"Polly barking (baying) at other dogs in play"
Oct 30, 2011: Barking... why does
my dog bark so much?
With trick or treat only a day away, many dog
owners are dreading the few hours of non-stop knocking and doorbell ringing,
when their dogs will bark incessantly, with increasing intensity as the night
wears on. The good news is that it IS correctable or at least way more
manageable than the uncontrolled frenzy it is currently. Before we look at
how to correct it, I should discuss the why.
for lots of reasons. They can bark because they are insecure, excited,
suspicious, aggressive, anxious, territorial, bored, they're responding to other
dog's barking, they want something, because they have been trained to, or any
combination of reasons. Training a dog to bark can be deliberate or
unintentional. For example, you can teach a dog to bark to indicate it
wants to go outside. This is quite helpful when housebreaking a dog.
However, it may backfire when the dog realizes it can bark to demand anything,
such as food or attention. Unintentionally, dogs can also learn to bark
from other dogs. This is common in multi-dog homes, or dogs that attend
doggy daycare or are boarded frequently.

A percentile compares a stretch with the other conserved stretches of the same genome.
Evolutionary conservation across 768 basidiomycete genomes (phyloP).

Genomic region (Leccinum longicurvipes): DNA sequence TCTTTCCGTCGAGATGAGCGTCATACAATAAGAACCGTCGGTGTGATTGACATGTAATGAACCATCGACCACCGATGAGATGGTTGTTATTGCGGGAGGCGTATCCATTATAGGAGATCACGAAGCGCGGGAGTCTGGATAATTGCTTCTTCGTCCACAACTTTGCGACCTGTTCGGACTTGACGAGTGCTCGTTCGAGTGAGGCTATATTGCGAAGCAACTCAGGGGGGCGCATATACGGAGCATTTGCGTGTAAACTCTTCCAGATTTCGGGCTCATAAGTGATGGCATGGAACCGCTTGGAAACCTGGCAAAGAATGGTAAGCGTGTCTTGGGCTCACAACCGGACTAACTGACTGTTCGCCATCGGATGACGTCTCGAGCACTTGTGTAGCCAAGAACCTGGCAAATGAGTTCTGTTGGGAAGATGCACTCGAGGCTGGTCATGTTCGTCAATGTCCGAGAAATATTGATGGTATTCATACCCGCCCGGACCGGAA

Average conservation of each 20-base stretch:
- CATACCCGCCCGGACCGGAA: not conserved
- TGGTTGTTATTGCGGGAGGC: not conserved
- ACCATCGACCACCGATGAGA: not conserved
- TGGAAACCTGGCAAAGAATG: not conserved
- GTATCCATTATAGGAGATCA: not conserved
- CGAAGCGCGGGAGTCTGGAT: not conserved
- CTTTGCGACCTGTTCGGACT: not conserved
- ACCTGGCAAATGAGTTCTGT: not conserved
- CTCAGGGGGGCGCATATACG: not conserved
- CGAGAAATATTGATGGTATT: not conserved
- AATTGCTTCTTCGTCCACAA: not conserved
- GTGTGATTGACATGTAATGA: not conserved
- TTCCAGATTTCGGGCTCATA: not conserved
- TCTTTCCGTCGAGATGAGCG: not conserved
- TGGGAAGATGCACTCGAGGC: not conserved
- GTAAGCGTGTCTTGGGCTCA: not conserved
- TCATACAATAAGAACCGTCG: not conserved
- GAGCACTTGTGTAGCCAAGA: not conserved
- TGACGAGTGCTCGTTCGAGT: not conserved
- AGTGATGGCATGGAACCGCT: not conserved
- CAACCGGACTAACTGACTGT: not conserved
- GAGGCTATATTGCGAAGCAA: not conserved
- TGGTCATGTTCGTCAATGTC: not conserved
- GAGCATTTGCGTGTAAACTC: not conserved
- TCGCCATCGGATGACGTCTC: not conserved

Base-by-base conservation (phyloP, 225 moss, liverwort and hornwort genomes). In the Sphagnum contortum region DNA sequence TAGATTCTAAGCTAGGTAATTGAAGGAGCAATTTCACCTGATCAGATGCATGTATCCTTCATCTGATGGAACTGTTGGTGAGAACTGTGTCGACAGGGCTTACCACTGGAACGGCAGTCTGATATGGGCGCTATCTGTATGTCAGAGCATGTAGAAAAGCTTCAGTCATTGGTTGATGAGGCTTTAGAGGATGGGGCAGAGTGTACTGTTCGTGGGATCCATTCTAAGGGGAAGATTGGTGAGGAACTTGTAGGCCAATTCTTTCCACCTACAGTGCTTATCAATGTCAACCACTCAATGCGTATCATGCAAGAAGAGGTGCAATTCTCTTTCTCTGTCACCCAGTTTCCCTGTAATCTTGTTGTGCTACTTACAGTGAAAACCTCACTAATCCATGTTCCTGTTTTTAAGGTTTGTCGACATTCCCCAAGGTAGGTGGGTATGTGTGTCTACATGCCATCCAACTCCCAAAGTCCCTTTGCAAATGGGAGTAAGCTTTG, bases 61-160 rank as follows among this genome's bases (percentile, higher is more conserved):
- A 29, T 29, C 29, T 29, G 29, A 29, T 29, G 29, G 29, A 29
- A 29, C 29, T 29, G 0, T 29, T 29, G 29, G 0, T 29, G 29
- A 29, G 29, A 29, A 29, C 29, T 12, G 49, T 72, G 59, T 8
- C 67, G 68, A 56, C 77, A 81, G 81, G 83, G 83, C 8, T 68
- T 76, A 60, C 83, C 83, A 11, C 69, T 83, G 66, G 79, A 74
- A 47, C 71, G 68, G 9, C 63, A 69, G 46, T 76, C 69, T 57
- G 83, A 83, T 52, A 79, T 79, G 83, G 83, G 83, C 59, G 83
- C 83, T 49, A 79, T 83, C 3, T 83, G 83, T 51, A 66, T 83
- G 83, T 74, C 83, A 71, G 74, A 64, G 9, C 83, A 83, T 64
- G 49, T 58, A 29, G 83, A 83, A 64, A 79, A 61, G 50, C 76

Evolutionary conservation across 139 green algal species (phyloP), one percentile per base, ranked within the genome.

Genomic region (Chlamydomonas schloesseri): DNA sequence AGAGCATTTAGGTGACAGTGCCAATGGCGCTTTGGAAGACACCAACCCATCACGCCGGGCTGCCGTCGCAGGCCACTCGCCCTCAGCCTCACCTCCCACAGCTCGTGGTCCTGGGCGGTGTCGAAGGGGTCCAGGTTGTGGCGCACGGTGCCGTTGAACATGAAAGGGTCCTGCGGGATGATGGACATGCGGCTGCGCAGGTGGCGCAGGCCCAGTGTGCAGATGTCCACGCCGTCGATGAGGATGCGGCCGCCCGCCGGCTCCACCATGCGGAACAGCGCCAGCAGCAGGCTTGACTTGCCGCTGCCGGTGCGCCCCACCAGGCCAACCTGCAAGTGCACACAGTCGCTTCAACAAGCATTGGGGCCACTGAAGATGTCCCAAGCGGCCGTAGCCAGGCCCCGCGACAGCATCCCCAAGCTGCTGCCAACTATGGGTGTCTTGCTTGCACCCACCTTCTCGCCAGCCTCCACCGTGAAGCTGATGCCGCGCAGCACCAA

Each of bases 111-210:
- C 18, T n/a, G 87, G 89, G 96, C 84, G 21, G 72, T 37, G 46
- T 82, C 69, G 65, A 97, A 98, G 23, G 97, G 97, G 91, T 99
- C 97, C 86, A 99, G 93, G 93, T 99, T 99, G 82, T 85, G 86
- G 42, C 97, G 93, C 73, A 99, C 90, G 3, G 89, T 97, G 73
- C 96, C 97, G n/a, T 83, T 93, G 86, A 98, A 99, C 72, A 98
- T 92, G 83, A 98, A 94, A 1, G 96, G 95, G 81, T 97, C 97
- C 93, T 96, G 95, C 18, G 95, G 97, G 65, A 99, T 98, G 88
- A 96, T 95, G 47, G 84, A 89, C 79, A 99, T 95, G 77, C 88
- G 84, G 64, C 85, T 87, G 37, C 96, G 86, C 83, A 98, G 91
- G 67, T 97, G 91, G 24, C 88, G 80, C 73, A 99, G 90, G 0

Other examples for the variety of barking
Insecurity- Dogs who bark at the
unknown because they are afraid or skittish and easily frightened. It is
almost always combined with a heightened sense of suspicion. This could
include barking at green bins on trash day, or barking at the dressed up, scary
16 year olds that are still trick or treating, even though they are way too old.
I mean at what age is it too old? When does it become "robbery?" If
I go into a gas station and say "Give me donuts, chips and a pack of M&Ms or I
will vandalize your store," I would certainly hope I'd be arrested. But
for some reason, it is ok for a 12 year old to TP a house because he got a
leftover from last Xmas, stale mini-candy cane and didn't get the full-sized
candy bars that the guy down the road had.
"The Boy Wonder flees the scene after
egging Chief O'Hara's ride. That'll teach him not to give out single-pack
Dogs who bark because they are happy or excited, e.g. when you get home, walk in
and Spot is jumping up and down barking because he is so happy to see you.
Suspicion- Dogs who bark at something
or someone they think is out of place or demands further scrutiny. An
example would be walking at dusk, and a shadowy figure approaches, wearing a
hoodie. It is probably just the neighbour kid, but it could be a vicious
animal, so low growling and barking is necessary to warn it to stay away.
Suspicion and territorial barking is what makes a properly trained watch dog so
Aggression- Whether fear-based or
dominance/territorial based, towards other dogs or people, or inside or out,
barking in an aggressive manner is commonly seen. It can be difficult to
get under control, but solid training can accomplish it.
Anxiety- A dog who barks because it is
stressed. Best example is separation anxiety after being left alone or in
Territorial- A dog who barks because
it is telling you that someone or something is in the vicinity. Often